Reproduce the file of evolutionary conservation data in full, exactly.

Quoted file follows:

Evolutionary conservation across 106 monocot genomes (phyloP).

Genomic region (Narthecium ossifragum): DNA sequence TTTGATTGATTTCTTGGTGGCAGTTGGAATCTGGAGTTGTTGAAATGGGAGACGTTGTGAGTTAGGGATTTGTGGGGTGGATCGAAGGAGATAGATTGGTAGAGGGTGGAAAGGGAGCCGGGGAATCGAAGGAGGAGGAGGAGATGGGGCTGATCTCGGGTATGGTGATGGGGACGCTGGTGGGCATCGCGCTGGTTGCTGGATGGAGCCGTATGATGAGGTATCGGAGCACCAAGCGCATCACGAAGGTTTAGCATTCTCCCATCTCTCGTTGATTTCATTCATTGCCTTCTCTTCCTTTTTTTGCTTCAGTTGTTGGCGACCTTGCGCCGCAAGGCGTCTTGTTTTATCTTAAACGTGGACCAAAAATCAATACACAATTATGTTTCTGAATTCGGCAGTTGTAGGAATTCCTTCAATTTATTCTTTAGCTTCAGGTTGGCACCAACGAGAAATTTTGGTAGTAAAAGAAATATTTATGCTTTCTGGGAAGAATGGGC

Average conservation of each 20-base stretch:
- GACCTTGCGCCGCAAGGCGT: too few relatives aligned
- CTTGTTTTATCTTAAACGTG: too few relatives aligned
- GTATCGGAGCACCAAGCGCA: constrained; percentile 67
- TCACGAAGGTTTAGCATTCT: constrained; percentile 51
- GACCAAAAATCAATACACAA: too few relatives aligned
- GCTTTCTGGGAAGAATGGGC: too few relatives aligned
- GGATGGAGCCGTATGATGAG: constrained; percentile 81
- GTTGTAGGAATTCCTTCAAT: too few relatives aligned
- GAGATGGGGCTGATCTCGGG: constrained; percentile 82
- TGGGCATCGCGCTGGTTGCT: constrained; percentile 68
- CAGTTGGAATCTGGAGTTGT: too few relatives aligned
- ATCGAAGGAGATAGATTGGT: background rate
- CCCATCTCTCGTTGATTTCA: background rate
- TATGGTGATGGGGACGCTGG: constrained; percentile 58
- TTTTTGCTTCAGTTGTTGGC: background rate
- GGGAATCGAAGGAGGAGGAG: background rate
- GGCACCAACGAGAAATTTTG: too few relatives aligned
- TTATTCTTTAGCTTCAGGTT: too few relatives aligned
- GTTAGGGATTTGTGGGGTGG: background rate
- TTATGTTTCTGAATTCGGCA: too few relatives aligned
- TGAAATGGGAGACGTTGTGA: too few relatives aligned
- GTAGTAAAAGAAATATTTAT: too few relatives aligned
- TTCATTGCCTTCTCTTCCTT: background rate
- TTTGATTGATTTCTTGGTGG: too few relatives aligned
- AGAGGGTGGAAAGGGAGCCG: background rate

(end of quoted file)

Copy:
Evolutionary conservation across 106 monocot genomes (phyloP).

Genomic region (Narthecium ossifragum): DNA sequence TTTGATTGATTTCTTGGTGGCAGTTGGAATCTGGAGTTGTTGAAATGGGAGACGTTGTGAGTTAGGGATTTGTGGGGTGGATCGAAGGAGATAGATTGGTAGAGGGTGGAAAGGGAGCCGGGGAATCGAAGGAGGAGGAGGAGATGGGGCTGATCTCGGGTATGGTGATGGGGACGCTGGTGGGCATCGCGCTGGTTGCTGGATGGAGCCGTATGATGAGGTATCGGAGCACCAAGCGCATCACGAAGGTTTAGCATTCTCCCATCTCTCGTTGATTTCATTCATTGCCTTCTCTTCCTTTTTTTGCTTCAGTTGTTGGCGACCTTGCGCCGCAAGGCGTCTTGTTTTATCTTAAACGTGGACCAAAAATCAATACACAATTATGTTTCTGAATTCGGCAGTTGTAGGAATTCCTTCAATTTATTCTTTAGCTTCAGGTTGGCACCAACGAGAAATTTTGGTAGTAAAAGAAATATTTATGCTTTCTGGGAAGAATGGGC

Average conservation of each 20-base stretch:
- GACCTTGCGCCGCAAGGCGT: too few relatives aligned
- CTTGTTTTATCTTAAACGTG: too few relatives aligned
- GTATCGGAGCACCAAGCGCA: constrained; percentile 67
- TCACGAAGGTTTAGCATTCT: constrained; percentile 51
- GACCAAAAATCAATACACAA: too few relatives aligned
- GCTTTCTGGGAAGAATGGGC: too few relatives aligned
- GGATGGAGCCGTATGATGAG: constrained; percentile 81
- GTTGTAGGAATTCCTTCAAT: too few relatives aligned
- GAGATGGGGCTGATCTCGGG: constrained; percentile 82
- TGGGCATCGCGCTGGTTGCT: constrained; percentile 68
- CAGTTGGAATCTGGAGTTGT: too few relatives aligned
- ATCGAAGGAGATAGATTGGT: background rate
- CCCATCTCTCGTTGATTTCA: background rate
- TATGGTGATGGGGACGCTGG: constrained; percentile 58
- TTTTTGCTTCAGTTGTTGGC: background rate
- GGGAATCGAAGGAGGAGGAG: background rate
- GGCACCAACGAGAAATTTTG: too few relatives aligned
- TTATTCTTTAGCTTCAGGTT: too few relatives aligned
- GTTAGGGATTTGTGGGGTGG: background rate
- TTATGTTTCTGAATTCGGCA: too few relatives aligned
- TGAAATGGGAGACGTTGTGA: too few relatives aligned
- GTAGTAAAAGAAATATTTAT: too few relatives aligned
- TTCATTGCCTTCTCTTCCTT: background rate
- TTTGATTGATTTCTTGGTGG: too few relatives aligned
- AGAGGGTGGAAAGGGAGCCG: background rate